This prompted me to ask whether anyone actually expected roleplaying servers to be policed, but honestly, that's a tangent to the real issue. I can convincingly argue that there are ways that the servers should be policed, but regardless of whether or not roleplayers expect this to happen, I think it's pretty absolute that not having a roleplaying server is much more slipshod than having one with inadequate support. The alternative suggests you really don't care whether your game has roleplayers or not.
Before I enter full-on rant mode, a caveat: I'll admit that I haven't read the official statements claiming that ArenaNet doesn't want to do official RP servers for Guild Wars 2, so it may very well be that this isn't the company's justification. What I have heard, secondhand, is that the argument is that roleplaying servers are targets for bullying and nonsense when they're flagged unless the company devotes time to policing them. As a result, it's a better option to not designate a specific server and let the community sort out which server will be the "unofficial" roleplaying hub.
This is a plausible and defensible position taken by many designers. And it is also rooted in some really poor thinking that makes it very, very wrong. I'm not pointing fingers at any given company; I'm pointing fingers at anyone who doesn't see the need for a flagged server. And the problem starts with the fact that the whole "unofficial RP server" concept is really obnoxious.
Imagine that you're a roleplayer named Leon. You like roleplaying, but you hate spending a whole bunch of time talking about a game on a forum instead of playing. Truth be told, you have time to roleplay in-game but not a lot of extra time to waste online otherwise. So you buy a new game, you install, you log in, and your first goal is to go to an environment where you're likely to find other roleplayers. But there are no servers actually designated as such, just one server that does occupy the role of the "unofficial" roleplaying server.
Now guess which one it is.
No matter how much effort the community puts into spreading the knowledge, the fact is that without an official designation, it's not clear which server is which. I started playing City of Heroes on what I thought was the unofficial RP server, but it turned out to just be another server, meaning that I found myself bored with the game and wondering where the heck all the roleplaying was. And that was after looking around and trying to find out which server was designated for roleplaying by the community.
Expecting the players to take care of things smacks of laziness. It's essentially an admission that the designers just left a known gap in something important. And under those circumstances, unless you allow the community to flag a certain server at the selection screen, you're not going to attract the desired people. It's not all that complicated to stick two letters after the server name.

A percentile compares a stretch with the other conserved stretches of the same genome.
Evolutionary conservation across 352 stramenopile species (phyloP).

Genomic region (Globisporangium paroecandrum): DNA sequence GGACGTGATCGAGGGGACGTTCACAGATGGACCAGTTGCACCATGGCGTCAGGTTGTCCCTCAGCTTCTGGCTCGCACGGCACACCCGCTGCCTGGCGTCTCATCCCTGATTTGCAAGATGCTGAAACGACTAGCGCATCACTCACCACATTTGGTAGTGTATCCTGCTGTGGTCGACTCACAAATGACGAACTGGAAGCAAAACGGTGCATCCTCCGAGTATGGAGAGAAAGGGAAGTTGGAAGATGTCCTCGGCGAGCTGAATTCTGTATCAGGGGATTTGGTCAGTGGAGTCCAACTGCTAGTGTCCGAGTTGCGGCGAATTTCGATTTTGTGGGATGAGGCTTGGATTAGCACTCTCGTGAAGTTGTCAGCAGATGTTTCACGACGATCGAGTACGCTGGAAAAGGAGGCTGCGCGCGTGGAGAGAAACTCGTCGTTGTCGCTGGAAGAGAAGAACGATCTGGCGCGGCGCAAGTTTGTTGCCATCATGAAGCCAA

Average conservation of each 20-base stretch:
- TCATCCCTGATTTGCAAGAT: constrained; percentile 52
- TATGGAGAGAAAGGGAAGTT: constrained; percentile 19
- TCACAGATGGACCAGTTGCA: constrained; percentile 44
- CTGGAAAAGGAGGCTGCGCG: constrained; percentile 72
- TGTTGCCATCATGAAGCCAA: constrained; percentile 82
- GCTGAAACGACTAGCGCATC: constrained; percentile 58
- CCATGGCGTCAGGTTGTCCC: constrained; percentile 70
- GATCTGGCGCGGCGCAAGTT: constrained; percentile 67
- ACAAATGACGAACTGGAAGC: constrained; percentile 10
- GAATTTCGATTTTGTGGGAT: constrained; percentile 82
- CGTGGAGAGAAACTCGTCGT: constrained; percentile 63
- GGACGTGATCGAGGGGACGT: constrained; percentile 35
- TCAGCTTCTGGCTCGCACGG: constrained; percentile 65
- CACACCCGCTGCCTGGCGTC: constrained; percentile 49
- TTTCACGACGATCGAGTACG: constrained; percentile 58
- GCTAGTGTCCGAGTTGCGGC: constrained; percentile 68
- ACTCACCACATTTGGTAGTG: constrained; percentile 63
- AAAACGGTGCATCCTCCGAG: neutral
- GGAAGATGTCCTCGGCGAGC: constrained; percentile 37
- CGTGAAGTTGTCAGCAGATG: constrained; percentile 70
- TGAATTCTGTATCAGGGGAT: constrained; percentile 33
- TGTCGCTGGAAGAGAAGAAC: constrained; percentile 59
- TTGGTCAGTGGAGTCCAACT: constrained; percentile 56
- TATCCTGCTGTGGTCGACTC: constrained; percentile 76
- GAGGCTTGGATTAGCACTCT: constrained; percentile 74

You can argue that flagging the server makes it a target for the various players under the misconception that they're much cooler than you because even though they log into a fantasy world to play a pretend wizard, they don't try to talk like said wizard. That's remotely valid. But the fact of the matter is that the positives of making a clear place for roleplayers to gather overrides the slight risk of having someone decide to be a jerk. Trust me, players in MMOs come up with plenty of ways to be jerks without server designation. Making life easier for roleplayers is going to return bigger dividends than making it harder for the people who just like ruining things.
Of course, there's the defense that a studio would rather not do any sort of roleplaying server than do one in a half-assed fashion. That's a fine stance to take, but it's also a pretty transparent excuse.
The fact is that leaving the roleplaying community to designate a server for itself is doing a half-assed job. It's far worse than having a roleplaying server that is explicitly stated as being not policed -- there, at least, there's some effort and support, however minimal, in the form of a string of text. By having no roleplaying server, the studio issues the message that if roleplaying does happen, great, but if it doesn't happen, whatever.
If you're filing a claim for insurance, would you be satisfied to hear that your claim wasn't processed because the agent didn't know how to process part of it and would rather leave it alone than do a half-assed job? No. You would want the agent to ask a couple of questions and get you your money. Doing no work is not somehow laudable when contrasted with doing less work than should be done.
There are a lot of games that head to launch without any consideration for roleplayers beyond an acknowledgement that the player type exists. But it's part of an underlying philosophy that I'm not fond of, and I think having a roleplaying server -- regardless of policies -- should be a no-brainer. When it's left off, I get the sense that the developer doesn't really care about getting my business, which makes me less than inclined to provide it.
Comments can, of course, be left in the comment section below or mailed along to email@example.com. Next week, I'm going to cycle back a bit and take a closer look at the whole question of policing a server for roleplaying, ranging from what players seem to expect to what services are actually reasonable in the first place.
Every Friday, Eliot Lefebvre fills a column up with excellent advice on investing money, writing award-winning novels, and being elected to public office. Then he removes all of that, and you're left with Storyboard, which focuses on roleplaying in MMOs. It won't help you get elected, but it will help you pretend you did.